Executive Order 13107, which, barring a congressional override thisweek will become the law of the land, is a perfect example of how globalgovernance is overtaking self-governance in the United States.
Despite the rejection by the U.S. Senate of the Convention on theRights of the Child, and the refusal of the Senate to even consider manyof the other 81 U.N. Human Rights Treaties, the president has laid thefoundation through this EO to implement the objectives of thosetreaties. The will of the U.N. is being implemented voluntarily by theClinton/Gore administration. The process was not initiated by thisadministration; George Bush, with his Environmental Protection AgencyAdministrator William K. Reilly, was eager to usher in the "New WorldOrder."
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Nor is the process limited to Human Rights Treaties. Thisadministration is actively implementing the unratified Convention onBiological Diversity, the Kyoto Protocol to the Framework Convention onClimate Change, and the policies of Agenda 21. With the implementationof each of these UN policies, another piece of America's nationalsovereignty is eroded.
Defenders of these policies say "so what, these are good policiesthat should be implemented." Not all Americans agree, and therein liesthe great danger to America. The U.S. Constitution provides a mechanismfor grinding the differences of opinion out of public policy throughpublic debate, and questions are resolved by the public, accountablevotes of elected officials. When public policies are adopted by electedofficials which differ from the will of the people, the people canchange their elected officials and thereby change the public policy.When public policies originate in Geneva, Rio de Janeiro, or Kyoto, andare implemented by executive order and administrative decree, those whodissent, or who may have a better idea, are silenced. Policies areimposed upon the people who neither give their consent, nor haverecourse to change those policies.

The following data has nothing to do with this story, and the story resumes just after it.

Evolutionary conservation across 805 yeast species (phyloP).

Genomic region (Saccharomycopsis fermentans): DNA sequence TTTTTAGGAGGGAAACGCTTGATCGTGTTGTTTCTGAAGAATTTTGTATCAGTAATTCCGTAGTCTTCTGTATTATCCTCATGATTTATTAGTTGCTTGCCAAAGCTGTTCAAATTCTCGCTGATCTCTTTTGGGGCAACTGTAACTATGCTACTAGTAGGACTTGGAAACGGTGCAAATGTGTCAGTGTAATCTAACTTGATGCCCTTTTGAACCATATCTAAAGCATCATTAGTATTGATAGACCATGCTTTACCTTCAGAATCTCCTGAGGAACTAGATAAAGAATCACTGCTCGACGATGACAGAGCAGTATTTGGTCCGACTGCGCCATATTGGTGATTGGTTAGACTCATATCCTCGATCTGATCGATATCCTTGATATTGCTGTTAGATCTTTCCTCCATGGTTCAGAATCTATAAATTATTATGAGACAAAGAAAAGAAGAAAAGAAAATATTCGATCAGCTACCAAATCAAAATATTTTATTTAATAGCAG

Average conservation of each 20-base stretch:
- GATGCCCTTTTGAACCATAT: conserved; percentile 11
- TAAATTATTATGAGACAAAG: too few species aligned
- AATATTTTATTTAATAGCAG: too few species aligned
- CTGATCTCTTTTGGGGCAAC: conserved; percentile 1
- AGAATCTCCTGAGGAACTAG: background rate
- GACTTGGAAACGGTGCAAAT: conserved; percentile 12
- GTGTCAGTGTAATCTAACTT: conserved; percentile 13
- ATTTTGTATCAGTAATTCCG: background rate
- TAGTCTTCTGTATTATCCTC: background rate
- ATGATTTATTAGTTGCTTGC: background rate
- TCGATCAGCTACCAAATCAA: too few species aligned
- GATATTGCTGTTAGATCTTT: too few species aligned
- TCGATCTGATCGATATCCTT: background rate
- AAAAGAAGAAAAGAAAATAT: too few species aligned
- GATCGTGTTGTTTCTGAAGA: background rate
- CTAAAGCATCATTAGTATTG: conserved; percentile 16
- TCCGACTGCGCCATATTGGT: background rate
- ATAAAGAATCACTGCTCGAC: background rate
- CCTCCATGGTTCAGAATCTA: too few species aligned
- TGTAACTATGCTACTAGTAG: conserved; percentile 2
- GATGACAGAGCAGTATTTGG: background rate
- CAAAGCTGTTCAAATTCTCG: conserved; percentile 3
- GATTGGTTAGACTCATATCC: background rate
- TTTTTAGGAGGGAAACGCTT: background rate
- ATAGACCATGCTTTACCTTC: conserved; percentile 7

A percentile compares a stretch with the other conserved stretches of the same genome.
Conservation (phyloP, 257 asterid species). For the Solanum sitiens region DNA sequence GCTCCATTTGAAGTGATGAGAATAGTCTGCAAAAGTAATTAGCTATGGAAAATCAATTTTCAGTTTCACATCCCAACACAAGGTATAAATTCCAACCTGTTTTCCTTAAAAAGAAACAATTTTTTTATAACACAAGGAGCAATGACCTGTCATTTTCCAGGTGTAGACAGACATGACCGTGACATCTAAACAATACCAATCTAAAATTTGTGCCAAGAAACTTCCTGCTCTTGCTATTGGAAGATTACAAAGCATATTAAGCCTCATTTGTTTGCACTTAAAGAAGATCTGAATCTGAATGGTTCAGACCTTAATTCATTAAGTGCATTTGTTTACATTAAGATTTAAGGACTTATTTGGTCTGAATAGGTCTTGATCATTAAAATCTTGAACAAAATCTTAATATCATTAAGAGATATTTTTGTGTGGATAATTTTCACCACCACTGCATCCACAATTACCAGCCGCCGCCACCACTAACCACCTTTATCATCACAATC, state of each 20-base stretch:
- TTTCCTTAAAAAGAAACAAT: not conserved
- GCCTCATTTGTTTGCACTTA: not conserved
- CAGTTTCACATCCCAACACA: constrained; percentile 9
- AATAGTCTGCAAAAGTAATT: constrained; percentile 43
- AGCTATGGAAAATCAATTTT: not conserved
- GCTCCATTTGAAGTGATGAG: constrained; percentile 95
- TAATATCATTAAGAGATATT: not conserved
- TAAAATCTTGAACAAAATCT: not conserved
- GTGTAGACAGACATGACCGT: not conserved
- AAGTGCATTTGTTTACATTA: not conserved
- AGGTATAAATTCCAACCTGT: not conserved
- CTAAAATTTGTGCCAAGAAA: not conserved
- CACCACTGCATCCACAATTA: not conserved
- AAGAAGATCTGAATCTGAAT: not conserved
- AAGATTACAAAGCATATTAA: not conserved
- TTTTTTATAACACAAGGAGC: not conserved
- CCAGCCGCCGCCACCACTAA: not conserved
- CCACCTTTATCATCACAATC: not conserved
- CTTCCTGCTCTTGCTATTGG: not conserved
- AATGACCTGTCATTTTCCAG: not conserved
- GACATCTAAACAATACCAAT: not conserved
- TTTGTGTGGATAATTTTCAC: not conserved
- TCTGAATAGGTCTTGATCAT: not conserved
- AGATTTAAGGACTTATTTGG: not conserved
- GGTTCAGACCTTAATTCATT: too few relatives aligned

The process is bad enough, in that it bypasses the fundamentalprocess prescribed by the U.S. Constitution. But even worse is theunderlying philosophy of governance upon which U.N. policies are based.Consent of the governed is the empowering principle of Americangovernment; control of the governed is the empowering principle ofglobal governance.
The Kyoto Protocol exemplifies this principle: to achieve itsobjective, the UNdocument would allow the UN to control the use of energy in rich nationsin order to force industry to move to poor nations that have no controlson energy use. The International Covenant on Civil and Political Rightsseeks to "create the conditions" to grant "freedom from want" to thosewho want. The only way to achieve that result is to "take" from thosewho have, and "give" to those who have not. Control of people is theessential ingredient in the implementation of virtually all U.N.policies because the underlying philosophy demands it.
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By contrast, the philosophy that underlies the U.S. Constitution isthe belief that people who are free to pursue their own survival andprosperity will create the interpersonal and business relationshipsnecessary to achieve their own objectives. In 200 years, this philosophyhas demonstrated its validity by producing national prosperity unmatchedby nations that have existed for thousands of years.
Proponents of global governance deny a desire to control people. Infact, they claim their objective is to ensure a greater degree offreedom and prosperity to those who are now denied even basic freedomsand live in crushing poverty. That, they say, is the purpose, hope, andobjective of the 81 Human Rights Treaties. What they fail to recognize,or admit, is the fact that neither freedom, nor prosperity, is acommodity that any government can give; they can only be limited,restricted, or denied by government. Any attempt by any government toexpand either the freedom or prosperity of some, necessarily requiresthat the freedom and prosperity of othersbe limited, restricted, or denied.
The American experiment in self governance is just over 200 yearsold. It has been incredibly successful -- so far -- a beacon of hope tothe world. The only hope of the developing world to escape the cycle ofimpoverished servitude is to follow America's example of casting offgovernmental constraints and allowing free people to use the resourcesprovided by their creator to pursue their own survival and prosperity.
Executive Order 13107 diminishes the candlepower of America's beaconof hope. What's worse, it allows the United Nations a larger measure ofcontrol over the beacon. If the trend continues, even for another fewyears, the United Nations will extinguish the light altogether, andAmerica will be stripped of its wealth in order to achieve "equity" inthe new "sustainable" millennium, by those who think they know howeveryone ought to behave.